The Sacramento District Review – March 2013

In this Month’s Issue:
Engine Crews: Prepared & Proactive
Evening Lecture Series
Kids Corner
The Ranger’s Report
The Sacramento District Review is a monthly newsletter prepared by the Sacramento Ranger District of the Lincoln National Forest.


 

Engine Crews: Prepared & Proactive

-Chris Alirez

Sacramento Ranger District Engine Crew 622 on initial attack at the Barclay Fire, East of Pin᷉on (2012)

The Sacramento Ranger District firefighting engine crews are always ready to respond to a fire and stay prepared by adhering to a specific daily routine.

Physical training is critical to ensuring that the firefighters are prepared to meet the physical demands of their job. A typical day begins with a vigorous morning run that varies in length from 3 to 6 miles and a strength training workout, consisting of upper body and core strengthening.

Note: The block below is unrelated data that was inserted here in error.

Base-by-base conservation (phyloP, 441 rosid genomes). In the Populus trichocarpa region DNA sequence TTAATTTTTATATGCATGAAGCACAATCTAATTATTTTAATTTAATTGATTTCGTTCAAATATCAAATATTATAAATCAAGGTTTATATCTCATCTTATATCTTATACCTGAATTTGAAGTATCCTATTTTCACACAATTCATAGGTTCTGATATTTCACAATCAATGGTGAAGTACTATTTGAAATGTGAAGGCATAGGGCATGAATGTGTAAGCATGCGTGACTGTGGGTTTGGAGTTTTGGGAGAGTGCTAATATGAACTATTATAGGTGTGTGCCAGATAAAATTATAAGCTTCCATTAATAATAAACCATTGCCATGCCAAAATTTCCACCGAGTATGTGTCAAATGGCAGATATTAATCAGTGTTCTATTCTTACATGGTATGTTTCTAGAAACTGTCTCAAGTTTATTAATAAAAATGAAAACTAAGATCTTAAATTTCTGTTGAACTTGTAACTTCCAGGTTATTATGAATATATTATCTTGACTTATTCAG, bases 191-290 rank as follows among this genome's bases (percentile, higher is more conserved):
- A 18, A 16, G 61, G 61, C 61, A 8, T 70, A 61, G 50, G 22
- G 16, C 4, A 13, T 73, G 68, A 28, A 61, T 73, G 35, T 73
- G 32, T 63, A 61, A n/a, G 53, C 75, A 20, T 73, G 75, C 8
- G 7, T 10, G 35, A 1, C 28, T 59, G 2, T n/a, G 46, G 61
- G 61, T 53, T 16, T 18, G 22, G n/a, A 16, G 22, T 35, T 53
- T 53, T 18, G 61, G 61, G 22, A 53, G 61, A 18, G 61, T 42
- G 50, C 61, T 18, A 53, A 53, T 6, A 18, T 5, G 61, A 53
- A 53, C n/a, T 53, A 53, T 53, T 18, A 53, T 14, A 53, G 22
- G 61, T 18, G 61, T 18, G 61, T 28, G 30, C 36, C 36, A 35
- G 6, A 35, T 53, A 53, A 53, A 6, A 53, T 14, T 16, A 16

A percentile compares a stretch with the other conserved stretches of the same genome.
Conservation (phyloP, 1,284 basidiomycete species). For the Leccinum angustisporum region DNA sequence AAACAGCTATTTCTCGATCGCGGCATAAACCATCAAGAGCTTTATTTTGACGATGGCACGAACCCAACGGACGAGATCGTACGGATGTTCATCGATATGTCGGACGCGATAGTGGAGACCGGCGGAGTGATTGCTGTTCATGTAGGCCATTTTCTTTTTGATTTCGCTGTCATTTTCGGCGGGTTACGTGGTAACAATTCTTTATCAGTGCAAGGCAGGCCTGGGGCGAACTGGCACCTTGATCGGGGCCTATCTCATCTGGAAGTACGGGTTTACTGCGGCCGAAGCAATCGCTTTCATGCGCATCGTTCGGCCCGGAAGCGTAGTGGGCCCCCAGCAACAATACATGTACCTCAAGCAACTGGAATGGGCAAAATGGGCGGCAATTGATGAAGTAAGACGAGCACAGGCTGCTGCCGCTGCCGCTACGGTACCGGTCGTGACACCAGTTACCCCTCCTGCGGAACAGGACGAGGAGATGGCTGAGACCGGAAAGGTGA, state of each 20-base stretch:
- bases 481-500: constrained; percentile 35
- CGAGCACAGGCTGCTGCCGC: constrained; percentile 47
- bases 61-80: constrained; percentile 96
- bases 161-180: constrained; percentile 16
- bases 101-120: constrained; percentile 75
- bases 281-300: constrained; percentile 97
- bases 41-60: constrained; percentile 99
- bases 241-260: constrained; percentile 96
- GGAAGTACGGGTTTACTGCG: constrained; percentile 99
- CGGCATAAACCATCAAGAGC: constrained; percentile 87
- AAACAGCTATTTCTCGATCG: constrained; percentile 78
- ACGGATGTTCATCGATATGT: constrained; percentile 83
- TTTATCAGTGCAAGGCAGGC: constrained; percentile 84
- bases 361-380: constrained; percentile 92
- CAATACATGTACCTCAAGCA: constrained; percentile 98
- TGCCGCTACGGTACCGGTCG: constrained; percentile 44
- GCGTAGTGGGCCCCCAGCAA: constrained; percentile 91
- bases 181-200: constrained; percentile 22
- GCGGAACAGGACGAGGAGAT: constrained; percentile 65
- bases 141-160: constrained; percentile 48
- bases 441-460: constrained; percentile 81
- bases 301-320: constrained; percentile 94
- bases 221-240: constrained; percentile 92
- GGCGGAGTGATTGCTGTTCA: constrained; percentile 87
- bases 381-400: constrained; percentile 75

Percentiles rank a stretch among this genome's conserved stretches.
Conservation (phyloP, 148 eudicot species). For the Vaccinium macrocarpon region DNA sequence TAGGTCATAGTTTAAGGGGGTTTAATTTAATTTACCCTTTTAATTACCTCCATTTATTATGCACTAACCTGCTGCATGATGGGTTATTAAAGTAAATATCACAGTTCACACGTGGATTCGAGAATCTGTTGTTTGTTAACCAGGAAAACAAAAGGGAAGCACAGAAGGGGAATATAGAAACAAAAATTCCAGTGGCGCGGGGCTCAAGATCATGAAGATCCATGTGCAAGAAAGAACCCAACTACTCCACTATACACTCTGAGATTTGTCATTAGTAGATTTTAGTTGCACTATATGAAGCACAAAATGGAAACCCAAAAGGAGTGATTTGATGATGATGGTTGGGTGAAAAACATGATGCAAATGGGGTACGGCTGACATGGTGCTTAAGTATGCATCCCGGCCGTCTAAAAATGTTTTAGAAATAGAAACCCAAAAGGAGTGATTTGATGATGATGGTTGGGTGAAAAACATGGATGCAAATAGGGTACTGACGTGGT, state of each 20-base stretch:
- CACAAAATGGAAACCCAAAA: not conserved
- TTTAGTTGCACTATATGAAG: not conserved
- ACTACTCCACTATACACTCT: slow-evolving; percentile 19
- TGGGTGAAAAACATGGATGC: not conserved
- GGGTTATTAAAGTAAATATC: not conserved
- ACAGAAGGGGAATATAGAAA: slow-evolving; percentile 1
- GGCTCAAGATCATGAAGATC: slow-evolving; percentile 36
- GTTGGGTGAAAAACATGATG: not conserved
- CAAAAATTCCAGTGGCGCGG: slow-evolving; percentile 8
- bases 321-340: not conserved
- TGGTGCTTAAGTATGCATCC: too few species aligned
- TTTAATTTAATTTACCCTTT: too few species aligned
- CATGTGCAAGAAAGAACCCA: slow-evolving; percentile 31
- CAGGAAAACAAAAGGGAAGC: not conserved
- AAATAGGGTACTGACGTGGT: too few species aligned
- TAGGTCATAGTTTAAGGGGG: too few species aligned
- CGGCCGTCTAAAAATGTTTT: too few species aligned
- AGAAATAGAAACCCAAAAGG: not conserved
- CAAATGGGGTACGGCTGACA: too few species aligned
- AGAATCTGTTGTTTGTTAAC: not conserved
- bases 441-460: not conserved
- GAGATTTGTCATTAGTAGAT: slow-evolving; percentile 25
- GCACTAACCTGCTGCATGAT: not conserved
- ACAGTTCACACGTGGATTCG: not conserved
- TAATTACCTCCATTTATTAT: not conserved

This work out includes push-ups, pull-ups, crunches, lunges, and stretching, just to name a few. These exercises are done in various numbers and rotations. A typical set consists of 25 push-ups, 10 pull-ups and 25 crunches with each rotation focusing on a different muscle group.

After the morning workouts, fire personnel take part in a morning briefing which includes a morning weather forecast and outlook for the week. The firefighters also participate in a safety discussion that covers field safety and important safety awareness highlights within the profession. The national situation report is shared and covers general fire information and ongoing fires throughout the nation along with their containment status and amount and type of resources.

A local update is also covered that focuses on resources within the Alamogordo zone, followed by daily project work plans. Project work is done in the field or shop while crews are not on fires and involves work such as cutting hazard trees or repairing fence as well as assisting other resource areas such as wildlife, recreation and range with project needs.

The engine crews are prepared to respond to a fire call within minutes. Fire and/or smoke reports are usually relayed by one of the districts, lookout towers or by vigilant residents who may see smoke in their area.